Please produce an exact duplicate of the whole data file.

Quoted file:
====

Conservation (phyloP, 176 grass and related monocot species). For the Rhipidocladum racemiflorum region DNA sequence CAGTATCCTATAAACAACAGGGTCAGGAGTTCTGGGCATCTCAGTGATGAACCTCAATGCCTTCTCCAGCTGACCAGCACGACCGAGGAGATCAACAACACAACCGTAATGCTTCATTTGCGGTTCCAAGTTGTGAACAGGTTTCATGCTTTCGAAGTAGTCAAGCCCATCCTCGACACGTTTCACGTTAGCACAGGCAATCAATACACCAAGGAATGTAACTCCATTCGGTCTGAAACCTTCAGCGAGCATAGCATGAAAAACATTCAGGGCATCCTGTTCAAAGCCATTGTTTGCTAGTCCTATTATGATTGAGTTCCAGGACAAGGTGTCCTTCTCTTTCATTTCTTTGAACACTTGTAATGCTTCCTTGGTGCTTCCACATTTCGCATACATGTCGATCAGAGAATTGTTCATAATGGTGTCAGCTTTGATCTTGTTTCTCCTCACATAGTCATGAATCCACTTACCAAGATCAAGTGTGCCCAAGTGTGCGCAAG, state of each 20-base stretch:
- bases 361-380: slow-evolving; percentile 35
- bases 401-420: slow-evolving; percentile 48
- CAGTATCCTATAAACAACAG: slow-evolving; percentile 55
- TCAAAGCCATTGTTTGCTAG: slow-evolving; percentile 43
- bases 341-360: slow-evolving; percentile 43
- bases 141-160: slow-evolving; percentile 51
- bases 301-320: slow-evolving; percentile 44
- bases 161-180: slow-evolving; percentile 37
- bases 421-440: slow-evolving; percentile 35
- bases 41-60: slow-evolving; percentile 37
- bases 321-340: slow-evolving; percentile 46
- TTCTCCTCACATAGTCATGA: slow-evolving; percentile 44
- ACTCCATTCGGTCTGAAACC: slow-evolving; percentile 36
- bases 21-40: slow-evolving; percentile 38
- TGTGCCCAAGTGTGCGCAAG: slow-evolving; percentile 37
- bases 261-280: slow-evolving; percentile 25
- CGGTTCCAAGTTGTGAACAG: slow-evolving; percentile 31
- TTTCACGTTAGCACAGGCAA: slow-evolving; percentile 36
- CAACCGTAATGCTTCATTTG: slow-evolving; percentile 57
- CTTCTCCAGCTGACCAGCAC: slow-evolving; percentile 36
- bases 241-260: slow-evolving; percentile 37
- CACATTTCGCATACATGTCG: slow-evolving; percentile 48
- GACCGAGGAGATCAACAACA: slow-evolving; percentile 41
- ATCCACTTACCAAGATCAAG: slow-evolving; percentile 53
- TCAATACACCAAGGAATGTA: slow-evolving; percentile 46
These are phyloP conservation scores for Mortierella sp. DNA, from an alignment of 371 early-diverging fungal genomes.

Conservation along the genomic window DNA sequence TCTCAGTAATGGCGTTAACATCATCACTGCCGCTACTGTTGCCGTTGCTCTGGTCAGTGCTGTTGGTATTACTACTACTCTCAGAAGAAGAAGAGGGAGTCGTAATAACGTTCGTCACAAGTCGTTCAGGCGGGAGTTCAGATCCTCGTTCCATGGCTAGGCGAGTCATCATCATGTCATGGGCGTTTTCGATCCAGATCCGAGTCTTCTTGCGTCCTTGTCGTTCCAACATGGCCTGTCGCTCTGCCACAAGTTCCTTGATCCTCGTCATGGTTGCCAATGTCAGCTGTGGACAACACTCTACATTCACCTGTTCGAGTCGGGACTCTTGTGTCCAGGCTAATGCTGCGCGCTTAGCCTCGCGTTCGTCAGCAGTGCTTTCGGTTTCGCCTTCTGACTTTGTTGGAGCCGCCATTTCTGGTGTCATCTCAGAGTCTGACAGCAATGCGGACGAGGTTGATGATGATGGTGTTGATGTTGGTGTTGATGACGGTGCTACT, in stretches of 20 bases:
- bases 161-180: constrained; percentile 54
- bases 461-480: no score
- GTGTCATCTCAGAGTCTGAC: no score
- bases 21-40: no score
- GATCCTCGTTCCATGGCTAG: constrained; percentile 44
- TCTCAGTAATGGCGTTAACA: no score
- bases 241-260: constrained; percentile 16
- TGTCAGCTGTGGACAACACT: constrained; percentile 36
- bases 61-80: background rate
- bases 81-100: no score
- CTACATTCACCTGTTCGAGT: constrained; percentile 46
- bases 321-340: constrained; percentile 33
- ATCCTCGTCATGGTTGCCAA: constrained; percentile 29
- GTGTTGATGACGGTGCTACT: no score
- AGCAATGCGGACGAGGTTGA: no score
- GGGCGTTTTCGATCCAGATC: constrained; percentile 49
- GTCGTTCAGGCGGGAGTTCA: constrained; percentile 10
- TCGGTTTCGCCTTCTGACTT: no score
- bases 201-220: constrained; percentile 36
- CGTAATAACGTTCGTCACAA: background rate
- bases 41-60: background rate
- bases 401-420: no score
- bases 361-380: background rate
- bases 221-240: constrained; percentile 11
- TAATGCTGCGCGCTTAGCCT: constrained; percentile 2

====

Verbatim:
Conservation (phyloP, 176 grass and related monocot species). For the Rhipidocladum racemiflorum region DNA sequence CAGTATCCTATAAACAACAGGGTCAGGAGTTCTGGGCATCTCAGTGATGAACCTCAATGCCTTCTCCAGCTGACCAGCACGACCGAGGAGATCAACAACACAACCGTAATGCTTCATTTGCGGTTCCAAGTTGTGAACAGGTTTCATGCTTTCGAAGTAGTCAAGCCCATCCTCGACACGTTTCACGTTAGCACAGGCAATCAATACACCAAGGAATGTAACTCCATTCGGTCTGAAACCTTCAGCGAGCATAGCATGAAAAACATTCAGGGCATCCTGTTCAAAGCCATTGTTTGCTAGTCCTATTATGATTGAGTTCCAGGACAAGGTGTCCTTCTCTTTCATTTCTTTGAACACTTGTAATGCTTCCTTGGTGCTTCCACATTTCGCATACATGTCGATCAGAGAATTGTTCATAATGGTGTCAGCTTTGATCTTGTTTCTCCTCACATAGTCATGAATCCACTTACCAAGATCAAGTGTGCCCAAGTGTGCGCAAG, state of each 20-base stretch:
- bases 361-380: slow-evolving; percentile 35
- bases 401-420: slow-evolving; percentile 48
- CAGTATCCTATAAACAACAG: slow-evolving; percentile 55
- TCAAAGCCATTGTTTGCTAG: slow-evolving; percentile 43
- bases 341-360: slow-evolving; percentile 43
- bases 141-160: slow-evolving; percentile 51
- bases 301-320: slow-evolving; percentile 44
- bases 161-180: slow-evolving; percentile 37
- bases 421-440: slow-evolving; percentile 35
- bases 41-60: slow-evolving; percentile 37
- bases 321-340: slow-evolving; percentile 46
- TTCTCCTCACATAGTCATGA: slow-evolving; percentile 44
- ACTCCATTCGGTCTGAAACC: slow-evolving; percentile 36
- bases 21-40: slow-evolving; percentile 38
- TGTGCCCAAGTGTGCGCAAG: slow-evolving; percentile 37
- bases 261-280: slow-evolving; percentile 25
- CGGTTCCAAGTTGTGAACAG: slow-evolving; percentile 31
- TTTCACGTTAGCACAGGCAA: slow-evolving; percentile 36
- CAACCGTAATGCTTCATTTG: slow-evolving; percentile 57
- CTTCTCCAGCTGACCAGCAC: slow-evolving; percentile 36
- bases 241-260: slow-evolving; percentile 37
- CACATTTCGCATACATGTCG: slow-evolving; percentile 48
- GACCGAGGAGATCAACAACA: slow-evolving; percentile 41
- ATCCACTTACCAAGATCAAG: slow-evolving; percentile 53
- TCAATACACCAAGGAATGTA: slow-evolving; percentile 46
These are phyloP conservation scores for Mortierella sp. DNA, from an alignment of 371 early-diverging fungal genomes.

Conservation along the genomic window DNA sequence TCTCAGTAATGGCGTTAACATCATCACTGCCGCTACTGTTGCCGTTGCTCTGGTCAGTGCTGTTGGTATTACTACTACTCTCAGAAGAAGAAGAGGGAGTCGTAATAACGTTCGTCACAAGTCGTTCAGGCGGGAGTTCAGATCCTCGTTCCATGGCTAGGCGAGTCATCATCATGTCATGGGCGTTTTCGATCCAGATCCGAGTCTTCTTGCGTCCTTGTCGTTCCAACATGGCCTGTCGCTCTGCCACAAGTTCCTTGATCCTCGTCATGGTTGCCAATGTCAGCTGTGGACAACACTCTACATTCACCTGTTCGAGTCGGGACTCTTGTGTCCAGGCTAATGCTGCGCGCTTAGCCTCGCGTTCGTCAGCAGTGCTTTCGGTTTCGCCTTCTGACTTTGTTGGAGCCGCCATTTCTGGTGTCATCTCAGAGTCTGACAGCAATGCGGACGAGGTTGATGATGATGGTGTTGATGTTGGTGTTGATGACGGTGCTACT, in stretches of 20 bases:
- bases 161-180: constrained; percentile 54
- bases 461-480: no score
- GTGTCATCTCAGAGTCTGAC: no score
- bases 21-40: no score
- GATCCTCGTTCCATGGCTAG: constrained; percentile 44
- TCTCAGTAATGGCGTTAACA: no score
- bases 241-260: constrained; percentile 16
- TGTCAGCTGTGGACAACACT: constrained; percentile 36
- bases 61-80: background rate
- bases 81-100: no score
- CTACATTCACCTGTTCGAGT: constrained; percentile 46
- bases 321-340: constrained; percentile 33
- ATCCTCGTCATGGTTGCCAA: constrained; percentile 29
- GTGTTGATGACGGTGCTACT: no score
- AGCAATGCGGACGAGGTTGA: no score
- GGGCGTTTTCGATCCAGATC: constrained; percentile 49
- GTCGTTCAGGCGGGAGTTCA: constrained; percentile 10
- TCGGTTTCGCCTTCTGACTT: no score
- bases 201-220: constrained; percentile 36
- CGTAATAACGTTCGTCACAA: background rate
- bases 41-60: background rate
- bases 401-420: no score
- bases 361-380: background rate
- bases 221-240: constrained; percentile 11
- TAATGCTGCGCGCTTAGCCT: constrained; percentile 2